Without turning around, I threw my arm backward with all my force. My elbow smashed against the nose of the idiot who was scolding me directly to my nape, his revolver left absentmindedly between his legs where no one would see it. It was all so simple. With a crunch my elbow crashed into the nasal septum of the kidnapper. Blood began to flow immediately, and the guy, uttering a confused and lethargic groan, fell down between my seat and the passenger’s. But as he fell, he turned, revealing the side of his face that exposed his left eye, while his nose, or what was left of it, was gushing a red, sticky, and dark river. The temptation was too great. I got my fist above my shoulder. As if my fingers were darts, I threw my hand into the face of the moron. My nail stuck in his eye. It was such a shock that he could not respond, could not move, could not find the gun on the floor now, could not shout for help to his mate who was driving and keeping an eye on what was happening on the street. The man remained pressedinto my leather seat because then, with all my fury, I was pushing him down and could see his blood covering my fist. My thumb was entering his left eye, and my index finger was penetrating his nasty ear. That is how I was holding him, as if he were a bowling ball. The man tried to scream, but the blood drowned his nose, his mouth. While I felt the hijacker caught in my fingers, convulsing in pain, I twisted the wheel with my free hand and accelerated, sinking the pedal to the floor. The SUV crushed the motorcycle escort against the wall. Like a lemon in a juicer, he was gutted against the concrete. Thesubdued shouts of the blind man were joined by the squeak of crushed metal, plastic, and the bones of his companion.

I hit the brake and released the man from my fingers. He collapsed onthe back seat. I could not get out because my door was blocked. The wall and the body of the biker were preventing me. I got out through the door on the passenger’s side, and then I heard the man screaming inside my vehicle. In the avenue, cars began to stop. It looked like one of those daily accidents where a motorcycle is lying on the asphalt and the pilot is crying like a baby. But none of that was happening. I pulled the Cyclops from my vehicle and threw it into the street. Now I saw in front of me a mob of bikers swirling like pus about to explode from a wound. Like rebel bacteria seeking to spread all around. I ignored them and kicked the man on the ground two or three times until he was silent. Then I went to the wall. By the remaining gap between my car and the concrete, I watched the inert body of the biker, silent and twisted, crushed in absurd angles, bleeding. The motorcyclists—some on their machines, others walking towards me—were transformed into a sort of claw with the anxiety to destroy. Their gestures were challenging. Without asking what had happened, not knowing if I was the victim or the perpetrator, without assuming that what I did was defend myself, the pack of hounds approached. And that’s when I realized that this must be another of my demonic tales or maybe a nightmare. Yes, there was no otheranswer. It was a nightmare, and I was the nightmare itself. The horde coming to lynch me—they did not know. They had no idea. Howcould they figure out who I was? So I said aloud the phrase that would help me compose myself. To encage what I had become—the thing that had gotten free. Almost pitifully I uttered it:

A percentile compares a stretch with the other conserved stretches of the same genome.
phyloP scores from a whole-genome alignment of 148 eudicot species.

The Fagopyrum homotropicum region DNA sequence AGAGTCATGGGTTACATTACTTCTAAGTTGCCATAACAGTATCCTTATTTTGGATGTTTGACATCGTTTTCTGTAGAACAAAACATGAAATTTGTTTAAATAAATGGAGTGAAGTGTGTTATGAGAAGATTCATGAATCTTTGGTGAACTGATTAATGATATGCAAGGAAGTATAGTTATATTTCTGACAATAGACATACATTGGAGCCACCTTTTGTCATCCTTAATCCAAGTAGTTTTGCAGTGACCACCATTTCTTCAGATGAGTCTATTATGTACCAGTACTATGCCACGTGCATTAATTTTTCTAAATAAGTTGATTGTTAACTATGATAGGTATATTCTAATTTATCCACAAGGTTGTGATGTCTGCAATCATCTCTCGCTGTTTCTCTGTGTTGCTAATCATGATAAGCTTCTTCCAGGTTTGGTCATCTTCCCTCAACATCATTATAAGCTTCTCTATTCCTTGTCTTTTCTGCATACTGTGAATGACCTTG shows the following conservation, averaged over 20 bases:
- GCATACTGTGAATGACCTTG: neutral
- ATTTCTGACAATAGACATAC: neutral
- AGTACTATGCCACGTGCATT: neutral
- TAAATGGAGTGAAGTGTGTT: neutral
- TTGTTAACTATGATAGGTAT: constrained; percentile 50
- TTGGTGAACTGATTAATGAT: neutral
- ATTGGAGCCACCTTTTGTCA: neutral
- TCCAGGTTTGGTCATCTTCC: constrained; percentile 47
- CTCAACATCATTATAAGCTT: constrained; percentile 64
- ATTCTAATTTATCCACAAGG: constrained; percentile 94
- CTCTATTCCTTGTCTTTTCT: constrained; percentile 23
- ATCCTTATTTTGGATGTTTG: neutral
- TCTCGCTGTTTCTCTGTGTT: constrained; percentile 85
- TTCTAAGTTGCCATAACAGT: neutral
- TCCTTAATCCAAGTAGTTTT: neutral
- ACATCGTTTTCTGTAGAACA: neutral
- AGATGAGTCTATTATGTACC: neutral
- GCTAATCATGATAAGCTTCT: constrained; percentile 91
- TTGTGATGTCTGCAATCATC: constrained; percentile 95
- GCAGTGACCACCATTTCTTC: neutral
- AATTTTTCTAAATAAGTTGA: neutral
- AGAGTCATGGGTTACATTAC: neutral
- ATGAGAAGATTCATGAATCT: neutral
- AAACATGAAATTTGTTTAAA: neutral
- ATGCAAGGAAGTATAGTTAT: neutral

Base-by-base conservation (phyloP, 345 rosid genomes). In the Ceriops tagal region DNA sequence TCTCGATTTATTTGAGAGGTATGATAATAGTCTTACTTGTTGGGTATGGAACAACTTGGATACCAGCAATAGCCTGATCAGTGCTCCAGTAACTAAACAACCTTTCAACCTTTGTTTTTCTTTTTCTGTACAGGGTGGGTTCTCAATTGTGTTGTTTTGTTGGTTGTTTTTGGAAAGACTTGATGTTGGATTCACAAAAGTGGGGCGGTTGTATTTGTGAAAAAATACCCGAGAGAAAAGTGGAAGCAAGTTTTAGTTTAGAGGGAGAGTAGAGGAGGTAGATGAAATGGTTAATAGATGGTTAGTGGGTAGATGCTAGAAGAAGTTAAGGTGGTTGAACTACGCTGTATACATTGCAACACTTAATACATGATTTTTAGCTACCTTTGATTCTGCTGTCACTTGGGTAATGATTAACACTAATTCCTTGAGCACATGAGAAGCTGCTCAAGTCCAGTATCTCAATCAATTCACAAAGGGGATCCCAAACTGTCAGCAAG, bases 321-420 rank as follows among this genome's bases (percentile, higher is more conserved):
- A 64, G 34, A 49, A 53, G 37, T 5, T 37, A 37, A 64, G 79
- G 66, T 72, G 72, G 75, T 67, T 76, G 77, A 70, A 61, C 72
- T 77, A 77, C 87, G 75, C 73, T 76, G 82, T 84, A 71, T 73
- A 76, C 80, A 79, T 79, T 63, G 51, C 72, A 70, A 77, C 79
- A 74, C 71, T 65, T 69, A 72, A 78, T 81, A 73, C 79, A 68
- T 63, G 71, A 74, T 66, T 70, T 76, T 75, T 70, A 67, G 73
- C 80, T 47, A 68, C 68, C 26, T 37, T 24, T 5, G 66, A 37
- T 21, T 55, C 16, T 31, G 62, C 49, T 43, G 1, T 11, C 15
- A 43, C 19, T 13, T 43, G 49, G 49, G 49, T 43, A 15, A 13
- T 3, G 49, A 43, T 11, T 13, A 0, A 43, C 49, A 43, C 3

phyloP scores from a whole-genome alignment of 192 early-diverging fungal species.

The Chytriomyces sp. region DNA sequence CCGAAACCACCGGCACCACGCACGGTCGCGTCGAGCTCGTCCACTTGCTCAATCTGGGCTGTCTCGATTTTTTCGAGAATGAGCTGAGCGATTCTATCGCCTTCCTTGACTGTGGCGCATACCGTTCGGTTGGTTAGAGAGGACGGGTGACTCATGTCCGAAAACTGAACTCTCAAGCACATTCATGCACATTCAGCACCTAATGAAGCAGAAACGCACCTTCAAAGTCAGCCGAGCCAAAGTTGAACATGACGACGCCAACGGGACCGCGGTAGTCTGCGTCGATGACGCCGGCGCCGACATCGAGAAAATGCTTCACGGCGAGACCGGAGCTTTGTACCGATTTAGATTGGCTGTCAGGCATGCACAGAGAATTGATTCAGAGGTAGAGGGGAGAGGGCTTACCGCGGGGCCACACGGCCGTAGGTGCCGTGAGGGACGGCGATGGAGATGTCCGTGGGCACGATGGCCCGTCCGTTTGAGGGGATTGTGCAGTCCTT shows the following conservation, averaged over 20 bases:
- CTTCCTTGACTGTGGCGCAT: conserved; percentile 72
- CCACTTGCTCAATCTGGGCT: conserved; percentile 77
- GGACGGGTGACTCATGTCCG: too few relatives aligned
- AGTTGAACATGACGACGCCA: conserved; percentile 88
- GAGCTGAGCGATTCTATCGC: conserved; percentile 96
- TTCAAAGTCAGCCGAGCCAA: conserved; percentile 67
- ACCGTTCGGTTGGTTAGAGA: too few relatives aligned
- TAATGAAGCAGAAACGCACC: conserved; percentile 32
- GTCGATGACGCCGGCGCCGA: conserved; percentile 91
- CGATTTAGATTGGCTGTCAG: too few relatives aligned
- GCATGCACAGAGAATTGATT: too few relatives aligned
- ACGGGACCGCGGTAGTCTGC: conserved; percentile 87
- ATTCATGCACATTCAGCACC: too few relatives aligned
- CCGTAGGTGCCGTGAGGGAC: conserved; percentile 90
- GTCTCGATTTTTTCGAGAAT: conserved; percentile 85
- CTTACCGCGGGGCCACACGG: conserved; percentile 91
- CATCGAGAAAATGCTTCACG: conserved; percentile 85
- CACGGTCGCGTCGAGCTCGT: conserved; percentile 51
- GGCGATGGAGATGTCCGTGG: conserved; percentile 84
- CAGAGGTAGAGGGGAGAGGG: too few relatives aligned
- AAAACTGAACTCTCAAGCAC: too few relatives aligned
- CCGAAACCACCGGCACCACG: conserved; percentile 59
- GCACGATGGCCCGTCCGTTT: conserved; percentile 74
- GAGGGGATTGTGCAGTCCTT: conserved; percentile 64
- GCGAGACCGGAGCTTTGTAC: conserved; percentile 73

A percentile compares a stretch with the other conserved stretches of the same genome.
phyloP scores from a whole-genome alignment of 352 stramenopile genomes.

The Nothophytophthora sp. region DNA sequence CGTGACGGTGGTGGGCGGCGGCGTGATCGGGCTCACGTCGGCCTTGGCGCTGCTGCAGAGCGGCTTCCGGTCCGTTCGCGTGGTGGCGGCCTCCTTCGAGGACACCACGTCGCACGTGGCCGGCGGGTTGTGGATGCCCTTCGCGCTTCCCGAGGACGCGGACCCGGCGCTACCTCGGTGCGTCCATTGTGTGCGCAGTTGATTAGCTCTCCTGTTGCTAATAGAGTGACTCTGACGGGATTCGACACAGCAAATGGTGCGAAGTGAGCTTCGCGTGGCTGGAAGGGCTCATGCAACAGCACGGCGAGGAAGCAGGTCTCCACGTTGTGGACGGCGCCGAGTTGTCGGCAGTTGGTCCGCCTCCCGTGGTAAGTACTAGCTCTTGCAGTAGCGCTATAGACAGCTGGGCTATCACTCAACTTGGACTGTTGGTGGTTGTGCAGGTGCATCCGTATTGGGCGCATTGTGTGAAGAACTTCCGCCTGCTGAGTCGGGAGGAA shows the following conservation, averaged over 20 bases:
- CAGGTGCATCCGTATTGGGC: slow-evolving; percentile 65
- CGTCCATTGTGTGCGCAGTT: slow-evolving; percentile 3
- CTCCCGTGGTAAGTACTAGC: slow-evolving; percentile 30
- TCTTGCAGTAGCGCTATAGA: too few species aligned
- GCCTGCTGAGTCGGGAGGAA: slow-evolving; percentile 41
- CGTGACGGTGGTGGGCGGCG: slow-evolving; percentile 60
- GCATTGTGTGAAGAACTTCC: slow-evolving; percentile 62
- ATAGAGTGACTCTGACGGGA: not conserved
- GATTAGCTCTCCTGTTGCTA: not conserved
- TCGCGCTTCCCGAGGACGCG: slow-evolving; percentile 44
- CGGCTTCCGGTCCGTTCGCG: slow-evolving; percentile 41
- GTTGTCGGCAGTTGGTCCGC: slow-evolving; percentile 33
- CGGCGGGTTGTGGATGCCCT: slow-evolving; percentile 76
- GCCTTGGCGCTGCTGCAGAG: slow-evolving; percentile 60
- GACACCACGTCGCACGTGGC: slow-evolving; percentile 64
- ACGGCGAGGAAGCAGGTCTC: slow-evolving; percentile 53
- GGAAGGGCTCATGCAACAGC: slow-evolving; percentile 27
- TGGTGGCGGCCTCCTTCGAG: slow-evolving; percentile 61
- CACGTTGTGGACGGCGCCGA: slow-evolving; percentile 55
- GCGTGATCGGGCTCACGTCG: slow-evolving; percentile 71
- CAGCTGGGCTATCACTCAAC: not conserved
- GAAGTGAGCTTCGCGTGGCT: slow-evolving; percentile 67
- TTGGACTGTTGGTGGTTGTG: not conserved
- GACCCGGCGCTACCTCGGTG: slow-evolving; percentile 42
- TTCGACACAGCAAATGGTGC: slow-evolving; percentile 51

“Quiet, bicho, quiet.”

But as before, the phrase did not work on me. I, the bug, would never calm down. Meekness never would be my home, my state of being. So it happened. Again. Right there, in that place, without my knowing why. Maybe because I am my most terrifying nightmare. Essencemutated into accident. I got back in the SUV. I turned on the engine, moved the steering wheel, pointed the vehicle at the herd of bikers, and accelerated, sinking the pedal to the floor.

 

JOSÉ TOMÁS ANGOLA HEREDIA was born in Caracas in 1967. He is a playwright, poet, short story writer, and stage manager. He graduated in journalism from the Universidad Católica Andrés Bello (Caracas, Venezuela, 1989). He received the Prize of Short Stories of the newspaper El Nacional (2005), the Municipal Prize of Theater in Caracas (2001), and the second-place prize for poetry in the National Biennial of Literature “Miguel Ramón Utrera” in Aragua (1996). His work has been published in Spain, the USA, and Venezuela.

*First published as part of Narrative Witness project*

Photo: Erika Julin